7. Ivan Sears Says:

    You know, folks, to replicate the aluminum casting used as an example from the Cadillac CT6 might require 35 pieces in steel to replicate all of the internal webbing and such. But, there is no way that a typical steel bodied car would try to do that. By my count, there would be less than half that many parts in a steel assembly and it would not at all look like the casting. Which is better? Likely the aluminum casting as the web eliments of the design can be critically placed, be more thin, and overall it would be a more efficient and significant structural piece. But, there was also no word on what it would cost to replace it following the inevitable accident. In a steel bodied car, it is possible to use repair techniques well known and understood in the collision repair industry. These same techniques do not necessarily transfer to aluminum parts at all and it could prove very costly to repair. Until large scale use of aluminum is in-place, and the repair industry is up to speed in making these repairs, I suspect insurance premiums to rise accordingly. That will be part of the price of ownership.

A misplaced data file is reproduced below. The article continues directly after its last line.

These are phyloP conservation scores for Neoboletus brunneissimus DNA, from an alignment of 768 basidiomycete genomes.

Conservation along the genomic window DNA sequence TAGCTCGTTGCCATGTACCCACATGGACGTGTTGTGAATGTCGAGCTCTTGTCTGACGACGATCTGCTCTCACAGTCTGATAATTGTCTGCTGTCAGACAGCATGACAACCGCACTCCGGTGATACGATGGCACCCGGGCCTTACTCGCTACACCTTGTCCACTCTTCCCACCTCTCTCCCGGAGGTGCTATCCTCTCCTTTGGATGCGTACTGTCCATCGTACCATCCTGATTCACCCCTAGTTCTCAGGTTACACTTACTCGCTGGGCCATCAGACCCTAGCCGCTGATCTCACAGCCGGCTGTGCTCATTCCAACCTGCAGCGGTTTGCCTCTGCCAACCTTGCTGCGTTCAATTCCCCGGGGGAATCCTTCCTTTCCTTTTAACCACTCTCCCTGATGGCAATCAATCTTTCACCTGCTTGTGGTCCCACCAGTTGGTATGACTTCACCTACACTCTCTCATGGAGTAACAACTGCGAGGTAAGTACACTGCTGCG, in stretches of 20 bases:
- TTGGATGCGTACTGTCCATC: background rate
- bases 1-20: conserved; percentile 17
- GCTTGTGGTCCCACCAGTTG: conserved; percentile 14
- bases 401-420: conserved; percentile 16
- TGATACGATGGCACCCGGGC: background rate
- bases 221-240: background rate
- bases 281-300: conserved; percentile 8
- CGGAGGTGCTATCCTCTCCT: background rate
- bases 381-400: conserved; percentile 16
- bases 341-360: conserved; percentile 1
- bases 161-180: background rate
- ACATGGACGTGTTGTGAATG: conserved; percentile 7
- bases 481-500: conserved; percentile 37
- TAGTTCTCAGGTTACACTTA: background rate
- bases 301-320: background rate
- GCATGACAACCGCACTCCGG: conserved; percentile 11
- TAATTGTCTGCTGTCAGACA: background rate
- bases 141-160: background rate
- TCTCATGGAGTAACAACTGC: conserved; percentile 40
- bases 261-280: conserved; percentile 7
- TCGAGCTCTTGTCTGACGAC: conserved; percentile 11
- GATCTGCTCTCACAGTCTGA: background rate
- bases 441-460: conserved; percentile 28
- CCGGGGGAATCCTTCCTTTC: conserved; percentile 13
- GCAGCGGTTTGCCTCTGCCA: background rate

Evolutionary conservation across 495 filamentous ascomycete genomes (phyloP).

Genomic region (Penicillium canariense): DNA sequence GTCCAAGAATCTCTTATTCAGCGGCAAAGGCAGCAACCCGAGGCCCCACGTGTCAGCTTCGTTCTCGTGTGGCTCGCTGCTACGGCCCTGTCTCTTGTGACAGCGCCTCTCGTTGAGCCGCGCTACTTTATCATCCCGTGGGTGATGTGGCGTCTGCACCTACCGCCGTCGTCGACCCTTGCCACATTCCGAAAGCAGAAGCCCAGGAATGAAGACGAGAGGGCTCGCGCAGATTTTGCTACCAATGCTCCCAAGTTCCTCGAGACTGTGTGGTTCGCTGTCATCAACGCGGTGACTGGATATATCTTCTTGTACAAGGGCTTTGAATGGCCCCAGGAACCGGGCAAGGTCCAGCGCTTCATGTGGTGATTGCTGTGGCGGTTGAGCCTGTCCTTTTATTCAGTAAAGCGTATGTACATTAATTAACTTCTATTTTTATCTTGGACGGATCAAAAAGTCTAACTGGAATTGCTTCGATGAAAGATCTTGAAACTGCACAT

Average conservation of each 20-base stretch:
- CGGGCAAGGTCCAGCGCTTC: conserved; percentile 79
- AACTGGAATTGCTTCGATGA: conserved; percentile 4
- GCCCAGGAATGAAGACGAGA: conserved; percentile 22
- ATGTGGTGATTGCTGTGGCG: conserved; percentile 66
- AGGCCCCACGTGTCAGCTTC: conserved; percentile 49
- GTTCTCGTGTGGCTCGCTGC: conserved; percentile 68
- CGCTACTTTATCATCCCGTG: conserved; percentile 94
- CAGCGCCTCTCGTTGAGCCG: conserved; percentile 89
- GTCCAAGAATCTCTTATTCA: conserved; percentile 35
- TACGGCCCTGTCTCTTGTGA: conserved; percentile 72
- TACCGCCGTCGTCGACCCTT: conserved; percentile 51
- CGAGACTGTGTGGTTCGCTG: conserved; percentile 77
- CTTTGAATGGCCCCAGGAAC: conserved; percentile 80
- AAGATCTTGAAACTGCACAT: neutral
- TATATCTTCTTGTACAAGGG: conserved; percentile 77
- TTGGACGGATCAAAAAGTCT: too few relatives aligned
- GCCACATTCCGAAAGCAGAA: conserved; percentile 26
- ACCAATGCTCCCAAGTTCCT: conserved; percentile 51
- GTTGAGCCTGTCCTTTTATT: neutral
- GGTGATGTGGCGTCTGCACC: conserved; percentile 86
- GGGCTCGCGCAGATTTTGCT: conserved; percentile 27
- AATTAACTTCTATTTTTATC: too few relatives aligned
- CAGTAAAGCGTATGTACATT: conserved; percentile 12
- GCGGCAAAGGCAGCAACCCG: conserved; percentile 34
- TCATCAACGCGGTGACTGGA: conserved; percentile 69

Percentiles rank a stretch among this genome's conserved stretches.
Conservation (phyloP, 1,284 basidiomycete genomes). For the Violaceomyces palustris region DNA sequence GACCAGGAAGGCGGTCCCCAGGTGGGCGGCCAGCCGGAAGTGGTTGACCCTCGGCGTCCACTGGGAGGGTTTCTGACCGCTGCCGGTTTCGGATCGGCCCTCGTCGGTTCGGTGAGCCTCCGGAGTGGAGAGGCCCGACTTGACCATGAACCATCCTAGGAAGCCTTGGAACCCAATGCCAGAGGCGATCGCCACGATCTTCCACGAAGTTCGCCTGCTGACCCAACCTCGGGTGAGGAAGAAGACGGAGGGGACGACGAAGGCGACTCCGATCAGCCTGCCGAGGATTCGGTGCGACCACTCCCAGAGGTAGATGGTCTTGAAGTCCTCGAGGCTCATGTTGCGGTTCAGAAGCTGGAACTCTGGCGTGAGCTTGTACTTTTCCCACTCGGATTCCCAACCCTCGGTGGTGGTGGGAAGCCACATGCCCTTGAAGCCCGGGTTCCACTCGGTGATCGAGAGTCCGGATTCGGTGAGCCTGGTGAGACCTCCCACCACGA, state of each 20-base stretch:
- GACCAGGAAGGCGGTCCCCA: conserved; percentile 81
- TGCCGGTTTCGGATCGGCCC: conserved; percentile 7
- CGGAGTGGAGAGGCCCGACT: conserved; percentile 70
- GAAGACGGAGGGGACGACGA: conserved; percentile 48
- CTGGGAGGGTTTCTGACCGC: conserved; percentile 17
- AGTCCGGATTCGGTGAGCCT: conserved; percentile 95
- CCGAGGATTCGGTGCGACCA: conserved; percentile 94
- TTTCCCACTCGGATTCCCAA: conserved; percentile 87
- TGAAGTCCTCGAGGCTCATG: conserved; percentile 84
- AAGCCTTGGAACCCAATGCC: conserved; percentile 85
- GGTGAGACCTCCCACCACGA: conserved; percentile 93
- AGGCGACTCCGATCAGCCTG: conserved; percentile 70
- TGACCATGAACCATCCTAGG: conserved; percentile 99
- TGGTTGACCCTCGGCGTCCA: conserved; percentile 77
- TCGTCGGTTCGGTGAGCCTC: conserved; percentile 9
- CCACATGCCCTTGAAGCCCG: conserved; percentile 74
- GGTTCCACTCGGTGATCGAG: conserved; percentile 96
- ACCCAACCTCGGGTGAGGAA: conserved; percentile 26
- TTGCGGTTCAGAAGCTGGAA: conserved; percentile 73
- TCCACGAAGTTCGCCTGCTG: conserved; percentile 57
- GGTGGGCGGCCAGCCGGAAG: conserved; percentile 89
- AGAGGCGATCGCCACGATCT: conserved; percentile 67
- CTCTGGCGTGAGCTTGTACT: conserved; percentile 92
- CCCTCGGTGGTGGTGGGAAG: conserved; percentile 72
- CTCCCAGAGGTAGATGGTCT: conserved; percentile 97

8. MJB Says:

    #1 – I kind of agree with your take, GM Vet. If nothing else, having that big Infotainment / NAV screen up so high let’s everybody else around you (at night) see what you see. I prefer keeping my business my own and having the screen down at steering wheel level.

    #2 – How is Tesla not in the same boat? Well, Elon Musk is the darling of public sentiment right now. Tesla is the flavor of the month, year and decade. They can do no wrong because their CEO is the Marc Cuban of automobiles, private space travel and (soon to be) oil-independent fuel cell production for the entire country. When a company is driven by a single man with an agenda to change the way the planet (or at least the U.S.) consumes energy, it’s hard not to give his company’s stock bullish futures time and time again.

  9. Rob Says:

    #7 My thoughts exactly, as part complexity continues to be a top focus. Sometimes the cost is just shuffled to a supplier with modular units. But in the case of this aluminum casting my first thought was how much to replace it? It’s already bad enough when you go into the dealership to buy a $6 brake reservoir and told you need to buy a $180 brake cylinder unit because the parts are not sold individually.